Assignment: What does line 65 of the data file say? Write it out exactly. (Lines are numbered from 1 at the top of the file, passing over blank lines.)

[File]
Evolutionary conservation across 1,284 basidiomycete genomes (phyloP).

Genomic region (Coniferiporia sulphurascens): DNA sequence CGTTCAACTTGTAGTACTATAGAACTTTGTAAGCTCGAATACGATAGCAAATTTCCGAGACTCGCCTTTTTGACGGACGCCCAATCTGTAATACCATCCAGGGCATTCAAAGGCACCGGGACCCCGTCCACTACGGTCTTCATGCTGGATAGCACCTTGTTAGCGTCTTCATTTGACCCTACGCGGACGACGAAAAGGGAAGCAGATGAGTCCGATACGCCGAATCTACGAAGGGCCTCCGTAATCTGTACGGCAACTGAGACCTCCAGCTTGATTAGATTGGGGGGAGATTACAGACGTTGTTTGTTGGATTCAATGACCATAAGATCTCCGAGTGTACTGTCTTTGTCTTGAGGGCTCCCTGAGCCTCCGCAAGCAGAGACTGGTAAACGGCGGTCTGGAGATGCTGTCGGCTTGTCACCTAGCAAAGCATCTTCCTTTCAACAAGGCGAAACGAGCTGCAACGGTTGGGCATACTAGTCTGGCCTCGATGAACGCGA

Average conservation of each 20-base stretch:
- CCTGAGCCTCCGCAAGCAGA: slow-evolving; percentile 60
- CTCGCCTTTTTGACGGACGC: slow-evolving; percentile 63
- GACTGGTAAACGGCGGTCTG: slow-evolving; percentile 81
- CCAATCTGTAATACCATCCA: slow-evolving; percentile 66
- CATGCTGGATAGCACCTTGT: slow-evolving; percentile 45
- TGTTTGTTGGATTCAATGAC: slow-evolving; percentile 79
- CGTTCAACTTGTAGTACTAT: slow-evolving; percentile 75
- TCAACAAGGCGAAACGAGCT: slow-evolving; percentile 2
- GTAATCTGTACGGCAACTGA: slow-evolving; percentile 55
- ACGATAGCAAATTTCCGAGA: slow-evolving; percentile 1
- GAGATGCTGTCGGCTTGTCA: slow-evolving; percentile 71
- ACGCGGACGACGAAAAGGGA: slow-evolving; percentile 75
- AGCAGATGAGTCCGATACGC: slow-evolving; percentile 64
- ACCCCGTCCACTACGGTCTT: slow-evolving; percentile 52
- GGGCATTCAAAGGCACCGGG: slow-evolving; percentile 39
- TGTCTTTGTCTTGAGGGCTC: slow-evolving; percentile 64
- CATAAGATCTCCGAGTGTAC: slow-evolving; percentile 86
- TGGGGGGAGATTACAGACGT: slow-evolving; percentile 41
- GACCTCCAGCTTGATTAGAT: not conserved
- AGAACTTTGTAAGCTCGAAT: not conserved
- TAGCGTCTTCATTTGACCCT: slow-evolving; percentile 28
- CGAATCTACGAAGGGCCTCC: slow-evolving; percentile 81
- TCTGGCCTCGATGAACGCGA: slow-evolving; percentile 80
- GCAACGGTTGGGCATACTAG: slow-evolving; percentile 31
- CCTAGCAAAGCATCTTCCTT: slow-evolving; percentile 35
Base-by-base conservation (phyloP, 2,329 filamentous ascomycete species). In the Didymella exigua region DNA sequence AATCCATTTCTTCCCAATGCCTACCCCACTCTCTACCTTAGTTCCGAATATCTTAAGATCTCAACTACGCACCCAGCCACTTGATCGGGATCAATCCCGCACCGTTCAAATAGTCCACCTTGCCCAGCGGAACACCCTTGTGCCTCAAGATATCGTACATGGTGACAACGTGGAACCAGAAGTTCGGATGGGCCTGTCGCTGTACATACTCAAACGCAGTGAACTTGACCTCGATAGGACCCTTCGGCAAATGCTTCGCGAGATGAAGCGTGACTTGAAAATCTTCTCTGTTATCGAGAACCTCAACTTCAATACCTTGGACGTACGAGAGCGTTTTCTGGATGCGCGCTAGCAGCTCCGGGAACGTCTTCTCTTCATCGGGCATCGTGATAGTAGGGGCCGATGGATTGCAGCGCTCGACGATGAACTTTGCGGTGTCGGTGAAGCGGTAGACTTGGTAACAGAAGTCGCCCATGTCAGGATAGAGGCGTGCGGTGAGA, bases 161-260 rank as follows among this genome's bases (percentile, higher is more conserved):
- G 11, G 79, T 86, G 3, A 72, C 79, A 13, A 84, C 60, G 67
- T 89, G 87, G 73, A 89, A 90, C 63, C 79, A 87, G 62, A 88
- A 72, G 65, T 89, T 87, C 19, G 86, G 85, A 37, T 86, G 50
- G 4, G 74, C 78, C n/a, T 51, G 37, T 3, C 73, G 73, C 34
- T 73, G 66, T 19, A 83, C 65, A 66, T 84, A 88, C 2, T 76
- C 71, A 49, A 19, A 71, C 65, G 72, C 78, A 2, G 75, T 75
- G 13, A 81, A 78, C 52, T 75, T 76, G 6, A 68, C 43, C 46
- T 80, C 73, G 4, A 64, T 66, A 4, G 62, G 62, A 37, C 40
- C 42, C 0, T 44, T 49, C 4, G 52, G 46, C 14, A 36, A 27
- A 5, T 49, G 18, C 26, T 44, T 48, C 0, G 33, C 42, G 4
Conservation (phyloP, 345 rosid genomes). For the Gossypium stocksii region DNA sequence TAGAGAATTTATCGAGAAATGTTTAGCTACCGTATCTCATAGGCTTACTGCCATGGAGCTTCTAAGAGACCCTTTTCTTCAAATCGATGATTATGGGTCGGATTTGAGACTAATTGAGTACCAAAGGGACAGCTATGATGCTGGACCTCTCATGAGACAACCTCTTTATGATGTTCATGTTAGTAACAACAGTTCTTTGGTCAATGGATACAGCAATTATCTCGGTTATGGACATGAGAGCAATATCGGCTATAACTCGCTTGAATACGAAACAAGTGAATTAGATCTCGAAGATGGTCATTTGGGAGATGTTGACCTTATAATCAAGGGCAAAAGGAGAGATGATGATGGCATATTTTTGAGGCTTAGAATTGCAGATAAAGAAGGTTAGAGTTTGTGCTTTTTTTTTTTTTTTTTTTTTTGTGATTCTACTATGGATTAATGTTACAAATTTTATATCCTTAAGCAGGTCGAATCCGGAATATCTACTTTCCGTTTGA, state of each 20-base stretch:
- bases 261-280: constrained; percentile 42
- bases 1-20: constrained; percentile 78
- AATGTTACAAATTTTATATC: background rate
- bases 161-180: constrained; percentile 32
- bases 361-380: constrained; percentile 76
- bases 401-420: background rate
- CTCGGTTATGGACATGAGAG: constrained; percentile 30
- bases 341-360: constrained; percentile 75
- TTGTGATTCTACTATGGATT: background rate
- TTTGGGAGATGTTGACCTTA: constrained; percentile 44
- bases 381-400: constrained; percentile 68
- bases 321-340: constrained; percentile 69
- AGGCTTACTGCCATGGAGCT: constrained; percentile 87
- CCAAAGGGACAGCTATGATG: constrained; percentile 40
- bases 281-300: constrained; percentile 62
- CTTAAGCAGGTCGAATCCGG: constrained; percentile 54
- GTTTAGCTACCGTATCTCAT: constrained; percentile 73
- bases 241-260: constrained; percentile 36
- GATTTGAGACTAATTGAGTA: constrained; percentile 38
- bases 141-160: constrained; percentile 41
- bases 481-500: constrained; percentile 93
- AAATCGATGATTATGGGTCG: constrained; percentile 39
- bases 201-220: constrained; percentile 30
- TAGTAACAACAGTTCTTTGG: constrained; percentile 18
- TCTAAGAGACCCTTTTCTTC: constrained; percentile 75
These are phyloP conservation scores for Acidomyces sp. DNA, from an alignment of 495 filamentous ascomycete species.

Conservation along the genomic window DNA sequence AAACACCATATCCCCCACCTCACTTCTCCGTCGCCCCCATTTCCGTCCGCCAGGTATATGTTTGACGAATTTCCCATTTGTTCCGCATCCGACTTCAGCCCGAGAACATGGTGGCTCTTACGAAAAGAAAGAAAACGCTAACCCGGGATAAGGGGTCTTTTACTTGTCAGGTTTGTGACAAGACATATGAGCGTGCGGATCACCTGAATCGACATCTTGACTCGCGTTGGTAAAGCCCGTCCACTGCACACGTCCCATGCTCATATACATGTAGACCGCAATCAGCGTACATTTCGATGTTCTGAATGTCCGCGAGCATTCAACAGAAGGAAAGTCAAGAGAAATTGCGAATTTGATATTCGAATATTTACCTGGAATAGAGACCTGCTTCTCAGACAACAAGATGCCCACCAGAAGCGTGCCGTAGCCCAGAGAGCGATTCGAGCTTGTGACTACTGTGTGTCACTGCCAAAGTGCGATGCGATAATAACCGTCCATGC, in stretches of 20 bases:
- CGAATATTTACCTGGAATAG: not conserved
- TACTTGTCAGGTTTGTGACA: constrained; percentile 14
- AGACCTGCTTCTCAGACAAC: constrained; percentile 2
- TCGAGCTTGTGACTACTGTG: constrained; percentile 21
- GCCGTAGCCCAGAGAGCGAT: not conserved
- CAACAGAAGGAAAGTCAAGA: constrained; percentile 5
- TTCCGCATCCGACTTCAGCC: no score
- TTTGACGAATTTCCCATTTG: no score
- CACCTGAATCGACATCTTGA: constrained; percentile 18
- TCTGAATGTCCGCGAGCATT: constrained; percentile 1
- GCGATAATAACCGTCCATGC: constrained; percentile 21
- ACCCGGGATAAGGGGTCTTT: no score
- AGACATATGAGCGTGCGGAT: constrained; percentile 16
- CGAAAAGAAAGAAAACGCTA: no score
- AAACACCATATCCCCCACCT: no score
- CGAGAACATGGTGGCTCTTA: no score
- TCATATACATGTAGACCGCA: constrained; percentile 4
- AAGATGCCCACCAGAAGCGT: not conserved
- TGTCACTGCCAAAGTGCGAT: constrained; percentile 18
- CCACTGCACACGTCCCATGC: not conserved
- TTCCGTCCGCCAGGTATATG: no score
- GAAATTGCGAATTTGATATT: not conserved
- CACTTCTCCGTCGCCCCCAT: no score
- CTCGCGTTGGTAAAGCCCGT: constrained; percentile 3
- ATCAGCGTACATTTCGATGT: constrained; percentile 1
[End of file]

- TCTAAGAGACCCTTTTCTTC: constrained; percentile 75